Thinking about our legacy is also a great way to ensure that we are taking into account the long-term perspective of our actions and resisting the temptation to make myopic decisions that are overly focused on short-term gain.

For instance, the towering success of Malaysia’s iconic Petronas Twin Towers and the beautiful city of Putrajaya are legacies of the efforts of Malaysia’s fourth prime minister Tun Dr Mahathir Mohamad and his team to propel the nation into the 21st century. Thus the pre-eminence of Apple as a dominant electronics enterprise is a legacy of the vision and marketing genius of the late Steve Jobs. Independent India, the world’s largest democracy, is a testament to the struggles of Mohandas Karamchand Gandhi and his fellow freedom fighters. I could go on.

The common feature these great legacies had is that the leaders they were associated with had a vision of the future and worked tirelessly to achieve, or at least build a platform to reach their objectives. Their selflessness is etched in the hearts of their people.

However, there are also examples of bad legacies left for the future generations to ponder upon, such as the recent bankruptcy of one of Asia’s more intellectual countries that is Sri Lanka, or the genocidal killing fields of Cambodia under the Pol Pot regime, or the rise and fall of famous corporations due to the recklessness of their management. I could go on.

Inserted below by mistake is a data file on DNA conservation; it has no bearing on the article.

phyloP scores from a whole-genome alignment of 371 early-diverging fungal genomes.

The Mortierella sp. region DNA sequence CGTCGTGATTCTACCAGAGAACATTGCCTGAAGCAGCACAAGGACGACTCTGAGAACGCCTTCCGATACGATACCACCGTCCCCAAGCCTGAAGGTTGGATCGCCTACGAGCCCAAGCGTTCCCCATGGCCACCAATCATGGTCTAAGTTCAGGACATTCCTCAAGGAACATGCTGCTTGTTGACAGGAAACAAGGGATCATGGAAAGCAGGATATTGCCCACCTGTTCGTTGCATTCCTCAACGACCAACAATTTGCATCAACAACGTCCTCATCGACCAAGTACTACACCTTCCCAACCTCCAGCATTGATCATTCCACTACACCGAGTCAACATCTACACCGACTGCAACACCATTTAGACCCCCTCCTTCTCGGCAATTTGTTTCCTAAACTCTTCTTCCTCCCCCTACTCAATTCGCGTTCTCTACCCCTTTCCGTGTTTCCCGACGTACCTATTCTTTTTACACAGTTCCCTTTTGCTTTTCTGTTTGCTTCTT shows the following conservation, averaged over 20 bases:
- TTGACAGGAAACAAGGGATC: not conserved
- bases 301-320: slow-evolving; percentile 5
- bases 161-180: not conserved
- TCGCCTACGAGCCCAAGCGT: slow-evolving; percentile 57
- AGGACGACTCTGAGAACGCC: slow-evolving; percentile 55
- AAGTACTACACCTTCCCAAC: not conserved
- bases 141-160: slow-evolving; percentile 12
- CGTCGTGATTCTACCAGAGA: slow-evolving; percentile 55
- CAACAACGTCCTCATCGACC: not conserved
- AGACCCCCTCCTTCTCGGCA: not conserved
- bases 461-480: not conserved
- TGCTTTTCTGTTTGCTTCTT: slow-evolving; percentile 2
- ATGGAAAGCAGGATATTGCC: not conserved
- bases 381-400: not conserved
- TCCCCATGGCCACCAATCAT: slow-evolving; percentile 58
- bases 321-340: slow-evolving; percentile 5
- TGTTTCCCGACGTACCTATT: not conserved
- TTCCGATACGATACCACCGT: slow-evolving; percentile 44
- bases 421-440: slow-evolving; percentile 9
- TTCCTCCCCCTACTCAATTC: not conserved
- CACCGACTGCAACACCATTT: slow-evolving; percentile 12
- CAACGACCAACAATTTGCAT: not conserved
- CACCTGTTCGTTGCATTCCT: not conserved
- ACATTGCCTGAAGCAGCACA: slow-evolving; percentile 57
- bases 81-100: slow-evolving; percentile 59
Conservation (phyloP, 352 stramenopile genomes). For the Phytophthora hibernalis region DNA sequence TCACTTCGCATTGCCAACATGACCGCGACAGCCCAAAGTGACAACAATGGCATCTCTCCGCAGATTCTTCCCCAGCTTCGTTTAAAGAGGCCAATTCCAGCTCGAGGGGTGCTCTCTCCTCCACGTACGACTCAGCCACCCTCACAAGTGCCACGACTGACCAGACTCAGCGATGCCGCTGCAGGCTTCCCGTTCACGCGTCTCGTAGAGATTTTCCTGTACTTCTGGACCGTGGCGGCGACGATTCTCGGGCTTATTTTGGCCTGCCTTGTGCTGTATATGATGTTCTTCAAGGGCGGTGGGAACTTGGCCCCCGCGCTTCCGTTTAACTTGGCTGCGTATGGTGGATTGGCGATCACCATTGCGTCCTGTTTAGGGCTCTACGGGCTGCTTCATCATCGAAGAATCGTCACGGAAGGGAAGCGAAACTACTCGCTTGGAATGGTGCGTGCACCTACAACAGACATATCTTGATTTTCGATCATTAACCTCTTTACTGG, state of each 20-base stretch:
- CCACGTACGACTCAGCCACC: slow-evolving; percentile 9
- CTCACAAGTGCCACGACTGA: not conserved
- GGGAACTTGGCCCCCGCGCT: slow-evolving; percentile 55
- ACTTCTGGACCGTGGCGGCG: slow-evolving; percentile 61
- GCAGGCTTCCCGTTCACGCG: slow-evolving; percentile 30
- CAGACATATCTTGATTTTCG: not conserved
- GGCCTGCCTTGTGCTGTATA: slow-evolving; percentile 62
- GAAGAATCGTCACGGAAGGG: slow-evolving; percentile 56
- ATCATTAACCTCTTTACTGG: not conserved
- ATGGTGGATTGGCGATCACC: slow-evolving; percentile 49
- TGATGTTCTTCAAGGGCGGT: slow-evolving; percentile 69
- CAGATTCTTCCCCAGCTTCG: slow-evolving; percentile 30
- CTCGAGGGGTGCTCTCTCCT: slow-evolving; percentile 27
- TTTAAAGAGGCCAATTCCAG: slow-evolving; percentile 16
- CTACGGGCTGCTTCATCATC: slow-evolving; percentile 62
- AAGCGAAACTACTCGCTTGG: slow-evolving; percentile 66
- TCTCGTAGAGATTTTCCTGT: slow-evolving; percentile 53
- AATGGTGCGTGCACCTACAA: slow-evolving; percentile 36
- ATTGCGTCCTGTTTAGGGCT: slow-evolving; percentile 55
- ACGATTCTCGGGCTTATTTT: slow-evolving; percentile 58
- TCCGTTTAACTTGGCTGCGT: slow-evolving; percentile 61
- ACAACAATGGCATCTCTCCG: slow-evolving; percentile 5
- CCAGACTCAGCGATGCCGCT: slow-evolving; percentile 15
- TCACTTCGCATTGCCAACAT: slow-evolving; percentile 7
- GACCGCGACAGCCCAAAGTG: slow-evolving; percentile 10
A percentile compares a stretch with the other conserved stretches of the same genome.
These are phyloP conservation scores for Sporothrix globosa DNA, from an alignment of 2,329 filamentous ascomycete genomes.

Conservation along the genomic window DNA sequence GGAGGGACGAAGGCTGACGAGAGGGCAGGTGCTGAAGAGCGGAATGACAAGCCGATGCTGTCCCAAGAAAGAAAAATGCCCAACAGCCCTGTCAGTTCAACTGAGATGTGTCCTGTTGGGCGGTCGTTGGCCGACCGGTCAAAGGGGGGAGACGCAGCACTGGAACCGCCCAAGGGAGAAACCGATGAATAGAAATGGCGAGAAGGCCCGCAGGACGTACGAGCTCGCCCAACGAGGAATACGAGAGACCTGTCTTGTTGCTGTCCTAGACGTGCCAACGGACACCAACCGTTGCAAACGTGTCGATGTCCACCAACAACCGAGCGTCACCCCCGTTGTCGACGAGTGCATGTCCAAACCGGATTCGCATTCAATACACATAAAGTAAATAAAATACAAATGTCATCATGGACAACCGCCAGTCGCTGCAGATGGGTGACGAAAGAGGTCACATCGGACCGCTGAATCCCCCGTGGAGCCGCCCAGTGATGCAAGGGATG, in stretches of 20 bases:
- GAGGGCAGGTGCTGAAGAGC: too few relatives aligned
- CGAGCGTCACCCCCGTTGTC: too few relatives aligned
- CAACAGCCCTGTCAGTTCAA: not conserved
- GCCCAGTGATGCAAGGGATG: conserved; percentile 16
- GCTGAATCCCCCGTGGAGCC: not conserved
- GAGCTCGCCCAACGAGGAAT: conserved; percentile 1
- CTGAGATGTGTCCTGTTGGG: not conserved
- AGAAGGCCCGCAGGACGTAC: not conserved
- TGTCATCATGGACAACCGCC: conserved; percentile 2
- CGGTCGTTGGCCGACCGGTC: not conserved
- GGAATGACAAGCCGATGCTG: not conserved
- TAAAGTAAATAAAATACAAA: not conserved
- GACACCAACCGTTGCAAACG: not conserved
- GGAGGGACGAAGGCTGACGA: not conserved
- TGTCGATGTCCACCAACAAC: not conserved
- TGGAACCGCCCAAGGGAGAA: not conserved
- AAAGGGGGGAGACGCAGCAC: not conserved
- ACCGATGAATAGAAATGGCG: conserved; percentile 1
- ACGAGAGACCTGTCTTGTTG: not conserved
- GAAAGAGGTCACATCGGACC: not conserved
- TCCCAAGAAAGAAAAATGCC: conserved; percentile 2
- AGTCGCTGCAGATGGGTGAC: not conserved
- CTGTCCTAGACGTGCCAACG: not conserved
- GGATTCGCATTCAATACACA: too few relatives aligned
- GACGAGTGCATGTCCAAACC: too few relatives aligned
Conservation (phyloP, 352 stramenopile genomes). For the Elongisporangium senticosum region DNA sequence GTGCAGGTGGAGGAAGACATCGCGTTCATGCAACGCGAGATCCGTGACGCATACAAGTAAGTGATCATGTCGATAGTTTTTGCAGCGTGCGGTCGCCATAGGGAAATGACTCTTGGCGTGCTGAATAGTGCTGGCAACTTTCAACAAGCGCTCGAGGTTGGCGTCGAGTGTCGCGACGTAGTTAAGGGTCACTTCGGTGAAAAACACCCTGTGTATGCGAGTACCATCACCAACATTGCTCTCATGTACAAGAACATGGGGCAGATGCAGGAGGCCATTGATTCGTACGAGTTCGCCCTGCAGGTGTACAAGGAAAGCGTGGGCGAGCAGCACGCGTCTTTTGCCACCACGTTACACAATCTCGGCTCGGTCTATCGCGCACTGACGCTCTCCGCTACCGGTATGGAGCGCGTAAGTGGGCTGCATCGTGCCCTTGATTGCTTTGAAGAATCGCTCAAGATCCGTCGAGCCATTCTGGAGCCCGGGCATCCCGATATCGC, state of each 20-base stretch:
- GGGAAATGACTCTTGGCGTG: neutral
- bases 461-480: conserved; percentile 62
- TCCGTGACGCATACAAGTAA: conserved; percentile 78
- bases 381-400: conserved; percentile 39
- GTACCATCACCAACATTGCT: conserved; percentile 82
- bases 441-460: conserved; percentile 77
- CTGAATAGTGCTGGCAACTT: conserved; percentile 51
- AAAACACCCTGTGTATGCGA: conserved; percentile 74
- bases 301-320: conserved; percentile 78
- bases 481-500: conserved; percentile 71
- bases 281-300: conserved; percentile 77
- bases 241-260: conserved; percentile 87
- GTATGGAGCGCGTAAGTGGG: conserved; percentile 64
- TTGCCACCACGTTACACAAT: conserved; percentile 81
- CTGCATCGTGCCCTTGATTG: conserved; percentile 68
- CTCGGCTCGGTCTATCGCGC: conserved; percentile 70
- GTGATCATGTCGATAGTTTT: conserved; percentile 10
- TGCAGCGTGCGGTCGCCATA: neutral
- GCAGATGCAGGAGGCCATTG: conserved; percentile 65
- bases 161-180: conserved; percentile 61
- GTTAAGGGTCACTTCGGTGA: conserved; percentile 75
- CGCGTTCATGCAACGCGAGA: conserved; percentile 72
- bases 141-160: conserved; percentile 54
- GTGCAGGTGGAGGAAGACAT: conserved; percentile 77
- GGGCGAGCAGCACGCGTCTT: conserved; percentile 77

In a 2018 article, American social scientist Ryan Pendell wrote about his survey of business leaders and came up with this frightening conclusion: public poll data suggests that 75% of those polled believe that their leaders were out of touch with their intended audience.

Pendel writes, “…today’s leadership needs to be more connected — in a persistent, ‘always-on’ capacity — with the emotions, opinions and attitudes of their people.”

Pendulum is correct of course, that leaders must be more connected. Out-of-touch leaders inevitably become toxic leaders, and as their performance deteriorates, they become a danger to the health and well-being of their organization.

So then, how can you keep your legacy in mind as you go about your everyday decisions?

Well, you could study how people of your past made decisions that involved future generations. That could provide some specific strategies to help you keep legacy building in mind.

Perhaps you can think about your predecessors and how their actions affected you and your world. What resources did they leave behind for you and yours